THE LEFT Platform does insist that the success of a government of the left depends on the mobilization of the working class and social forces.
Despite the decline in social struggles after the high point from 2010 to 2012, the resistance never stopped. In recent months, we have the ongoing struggle of women cleaners for the Greek Finance Ministry, who were fired and their jobs contracted out. There have also been battles by laid-off school guards, teachers and office workers at universities.
The government tried to implement evaluations for government workers, with the measure counting toward being able to fire workers. This provoked mass meetings by government workers and actions at the workplace that forced the government to retreat from their new requirements. The latest general strike took place on November 24, 2014.
All of these struggles--and the wider frustration in society that these are an expression of--contributed to the collapse of the government of Samaras and Venizelos.
Nevertheless, we can't say that we are going into the election with a rise in the level of struggle. Instead, there is a feeling that that the electoral response will defeat the government's austerity policies, so all that is needed from the working calss is waiting, hope and expectations.
The confidence that people will gain with a victory for the left in elections will hopefully open a new cycle of struggles that can continue pushing a government of the left. Overthrowing austerity will further encourage the radicalization and reinforce the longer-term direction of SYRIZA.
This direction is based on the decisions of the SYRIZA congress, which took up nationalization of banks and an end to privatizations so the government can recover some measure of public control over enterprises such as the Public Power Corp. This policy, even if it is carried out in a staged or transitional way, will lead to conflict with the neoliberal agenda that capital has installed in the eurozone over the last 20 to 30 years.
HOW CONFIDENT are you that SYRIZA will win by enough to form a new government?
WHETHER SYRIZA wins a parliamentary majority depends not only on wheter it comes in first place, nor even by the percentage of the vote it wins.
A poll that came out today gave SYRIZA 144 seats in parliament--that includes an extra 50 seats that goes to the party that wins the popular vote--compared to 81 for New Democracy, 18 for the KKE, and so on. There is a total of 300 members of parliament.
Whether SYRIZA will get a parliamentary majority depends on whether it gets a high enough percentage of the vote, probably over 36 percent--and also on the size of the vote that goes to smaller parties that won't pass the 3 percent threshold for getting seats in parliament.
We believe and hope that SYRIZA will get the vote it needs to win a majority--it is very close already. But no one can say for sure that this will happen.
IF SYRIZA falls a few seats short of an outright majority in parliament, what will happen? Can it count on support from the KKE, which will likely have a dozen or so seats? Or will the KKE maintain its sectarian attitude?
ONE OF the main arguments of the ruling class and its media is that SYRIZA will not have any allies if it forms a government. For its part, the Stalinist KKE not only denies any cooperation with SYRIZA, but attacked the party systematically.
So one of the points in the media's propaganda is that the small bourgeois parties like Potami (which means "the River") and PASOK should be strengthened, with a double purpose in mind: One is to take votes away from SYRIZA and stop it from getting the percentage it needs to get an outright majority. The other purpose is to force SYRIZA into a coalition government, operating with some of the smaller parties that can then become a brake on the "extreme" policies of SYRIZA.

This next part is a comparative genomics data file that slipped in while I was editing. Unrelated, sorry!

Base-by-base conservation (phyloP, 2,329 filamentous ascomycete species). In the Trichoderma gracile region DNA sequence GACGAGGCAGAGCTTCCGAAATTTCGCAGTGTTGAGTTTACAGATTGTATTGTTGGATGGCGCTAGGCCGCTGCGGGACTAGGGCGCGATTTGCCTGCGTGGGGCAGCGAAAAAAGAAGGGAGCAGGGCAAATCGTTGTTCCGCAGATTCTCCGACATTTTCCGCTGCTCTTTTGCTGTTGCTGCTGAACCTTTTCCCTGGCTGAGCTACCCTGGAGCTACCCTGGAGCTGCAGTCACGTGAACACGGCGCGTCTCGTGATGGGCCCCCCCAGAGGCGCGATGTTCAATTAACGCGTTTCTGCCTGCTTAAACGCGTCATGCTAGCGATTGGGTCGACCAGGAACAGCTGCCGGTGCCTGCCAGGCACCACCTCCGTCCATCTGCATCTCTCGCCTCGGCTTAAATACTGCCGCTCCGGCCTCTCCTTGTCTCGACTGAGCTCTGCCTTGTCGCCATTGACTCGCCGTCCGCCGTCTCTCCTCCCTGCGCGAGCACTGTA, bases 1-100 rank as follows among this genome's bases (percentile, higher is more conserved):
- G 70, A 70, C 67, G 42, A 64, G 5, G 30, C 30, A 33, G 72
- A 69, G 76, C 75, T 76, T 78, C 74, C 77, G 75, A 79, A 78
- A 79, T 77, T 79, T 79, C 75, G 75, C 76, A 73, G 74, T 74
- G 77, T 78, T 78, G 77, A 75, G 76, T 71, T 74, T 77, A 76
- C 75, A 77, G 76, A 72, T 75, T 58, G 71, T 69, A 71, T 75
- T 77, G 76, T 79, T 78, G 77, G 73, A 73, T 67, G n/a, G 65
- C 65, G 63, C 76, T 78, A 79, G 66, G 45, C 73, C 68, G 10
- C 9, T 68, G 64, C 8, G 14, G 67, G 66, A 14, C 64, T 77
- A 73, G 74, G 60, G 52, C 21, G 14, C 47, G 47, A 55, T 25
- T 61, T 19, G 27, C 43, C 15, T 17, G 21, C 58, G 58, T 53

The implementation of the SYRIZA program will depend on the mobilization of the masses of people in Greece. Winning a full majority is the only way for SYRIZA to avoid being held hostage to parties that aren't its natural allies at all.
Because of this, a large part of the SYRIZA membership, and not just the Left Platform, support a unity of action between SYRIZA, the KKE and the anti-capitalist left organization ANTARSYA. It's obvious to everyone that the political scene the day after the elections will not be the same as it is now, and the pressures, even on the KKE, not to refuse all collaboration, will be immense.
If we have a result where SYRIZA doesn't have enough seats for a full majority, then there are three possible solutions.
The first would be an attempt to form a government of the left with either the explicit participation of the KKE or, barring that, passive support from KKE representatives. The second possibility, if the KKE continues its sectarian attitude, would be another call for a general election. Finally, the third possibility is an alliance with one or more bourgeois parties for a government of national unity--something that is not acceptable at all, not just to the Left Platform, but also to the majority of SYRIZA members.
PEOPLE IN SYRIZA and on the left talk about the importance of solidarity. What does that mean concretely before the election and after?
RIGHT NOW, there is a growing number of support meetings in different cities of the world, and petitions in support of SYRIZA, which is positive. After SYRIZA's victory, there definitely needs to be internationalist solidarity. This will be very important in helping Greece break with the isolation that a government of the left will suffer.
At the same time, we hope that a victory for the left in Greece will strengthen the confidence of workers and ignite a spark that catches across Europe. One thing for certain is that the most important and biggest struggles haven't happened yet, and we need to take part in them all together, but our struggle is a common one.